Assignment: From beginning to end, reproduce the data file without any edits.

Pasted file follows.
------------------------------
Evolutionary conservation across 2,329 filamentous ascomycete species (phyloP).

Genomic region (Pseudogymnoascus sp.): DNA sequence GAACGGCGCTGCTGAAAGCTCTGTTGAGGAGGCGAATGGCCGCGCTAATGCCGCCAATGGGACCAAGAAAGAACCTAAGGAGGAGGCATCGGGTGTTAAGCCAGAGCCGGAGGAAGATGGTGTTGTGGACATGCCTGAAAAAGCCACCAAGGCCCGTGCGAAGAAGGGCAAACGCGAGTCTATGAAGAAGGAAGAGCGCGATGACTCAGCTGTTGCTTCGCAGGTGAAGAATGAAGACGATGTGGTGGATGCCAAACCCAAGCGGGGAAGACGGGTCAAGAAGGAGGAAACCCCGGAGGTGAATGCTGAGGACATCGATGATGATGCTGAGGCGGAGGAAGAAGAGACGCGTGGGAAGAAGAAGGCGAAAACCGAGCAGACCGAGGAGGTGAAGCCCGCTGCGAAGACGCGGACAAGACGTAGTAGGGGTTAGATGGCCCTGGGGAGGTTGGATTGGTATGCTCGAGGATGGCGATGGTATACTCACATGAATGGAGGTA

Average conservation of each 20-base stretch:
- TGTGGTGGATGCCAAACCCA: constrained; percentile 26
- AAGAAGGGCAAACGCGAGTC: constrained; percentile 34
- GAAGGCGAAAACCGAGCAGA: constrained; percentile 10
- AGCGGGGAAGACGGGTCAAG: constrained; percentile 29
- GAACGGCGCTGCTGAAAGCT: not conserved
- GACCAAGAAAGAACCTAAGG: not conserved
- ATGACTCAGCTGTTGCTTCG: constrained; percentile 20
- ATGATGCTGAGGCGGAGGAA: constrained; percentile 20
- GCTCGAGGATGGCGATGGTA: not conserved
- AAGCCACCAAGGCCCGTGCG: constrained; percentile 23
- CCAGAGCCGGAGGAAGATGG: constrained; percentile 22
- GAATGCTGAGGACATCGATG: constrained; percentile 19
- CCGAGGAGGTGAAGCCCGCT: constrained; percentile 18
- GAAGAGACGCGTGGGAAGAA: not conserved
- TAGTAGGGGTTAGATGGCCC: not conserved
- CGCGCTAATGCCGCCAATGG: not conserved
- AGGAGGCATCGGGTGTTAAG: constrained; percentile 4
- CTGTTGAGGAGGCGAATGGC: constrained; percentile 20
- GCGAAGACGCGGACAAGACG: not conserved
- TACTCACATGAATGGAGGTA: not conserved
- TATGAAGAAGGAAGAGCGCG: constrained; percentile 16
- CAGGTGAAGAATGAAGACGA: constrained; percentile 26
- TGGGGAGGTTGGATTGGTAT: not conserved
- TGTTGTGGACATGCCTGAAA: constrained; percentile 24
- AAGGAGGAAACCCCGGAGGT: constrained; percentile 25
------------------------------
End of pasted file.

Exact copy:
Evolutionary conservation across 2,329 filamentous ascomycete species (phyloP).

Genomic region (Pseudogymnoascus sp.): DNA sequence GAACGGCGCTGCTGAAAGCTCTGTTGAGGAGGCGAATGGCCGCGCTAATGCCGCCAATGGGACCAAGAAAGAACCTAAGGAGGAGGCATCGGGTGTTAAGCCAGAGCCGGAGGAAGATGGTGTTGTGGACATGCCTGAAAAAGCCACCAAGGCCCGTGCGAAGAAGGGCAAACGCGAGTCTATGAAGAAGGAAGAGCGCGATGACTCAGCTGTTGCTTCGCAGGTGAAGAATGAAGACGATGTGGTGGATGCCAAACCCAAGCGGGGAAGACGGGTCAAGAAGGAGGAAACCCCGGAGGTGAATGCTGAGGACATCGATGATGATGCTGAGGCGGAGGAAGAAGAGACGCGTGGGAAGAAGAAGGCGAAAACCGAGCAGACCGAGGAGGTGAAGCCCGCTGCGAAGACGCGGACAAGACGTAGTAGGGGTTAGATGGCCCTGGGGAGGTTGGATTGGTATGCTCGAGGATGGCGATGGTATACTCACATGAATGGAGGTA

Average conservation of each 20-base stretch:
- TGTGGTGGATGCCAAACCCA: constrained; percentile 26
- AAGAAGGGCAAACGCGAGTC: constrained; percentile 34
- GAAGGCGAAAACCGAGCAGA: constrained; percentile 10
- AGCGGGGAAGACGGGTCAAG: constrained; percentile 29
- GAACGGCGCTGCTGAAAGCT: not conserved
- GACCAAGAAAGAACCTAAGG: not conserved
- ATGACTCAGCTGTTGCTTCG: constrained; percentile 20
- ATGATGCTGAGGCGGAGGAA: constrained; percentile 20
- GCTCGAGGATGGCGATGGTA: not conserved
- AAGCCACCAAGGCCCGTGCG: constrained; percentile 23
- CCAGAGCCGGAGGAAGATGG: constrained; percentile 22
- GAATGCTGAGGACATCGATG: constrained; percentile 19
- CCGAGGAGGTGAAGCCCGCT: constrained; percentile 18
- GAAGAGACGCGTGGGAAGAA: not conserved
- TAGTAGGGGTTAGATGGCCC: not conserved
- CGCGCTAATGCCGCCAATGG: not conserved
- AGGAGGCATCGGGTGTTAAG: constrained; percentile 4
- CTGTTGAGGAGGCGAATGGC: constrained; percentile 20
- GCGAAGACGCGGACAAGACG: not conserved
- TACTCACATGAATGGAGGTA: not conserved
- TATGAAGAAGGAAGAGCGCG: constrained; percentile 16
- CAGGTGAAGAATGAAGACGA: constrained; percentile 26
- TGGGGAGGTTGGATTGGTAT: not conserved
- TGTTGTGGACATGCCTGAAA: constrained; percentile 24
- AAGGAGGAAACCCCGGAGGT: constrained; percentile 25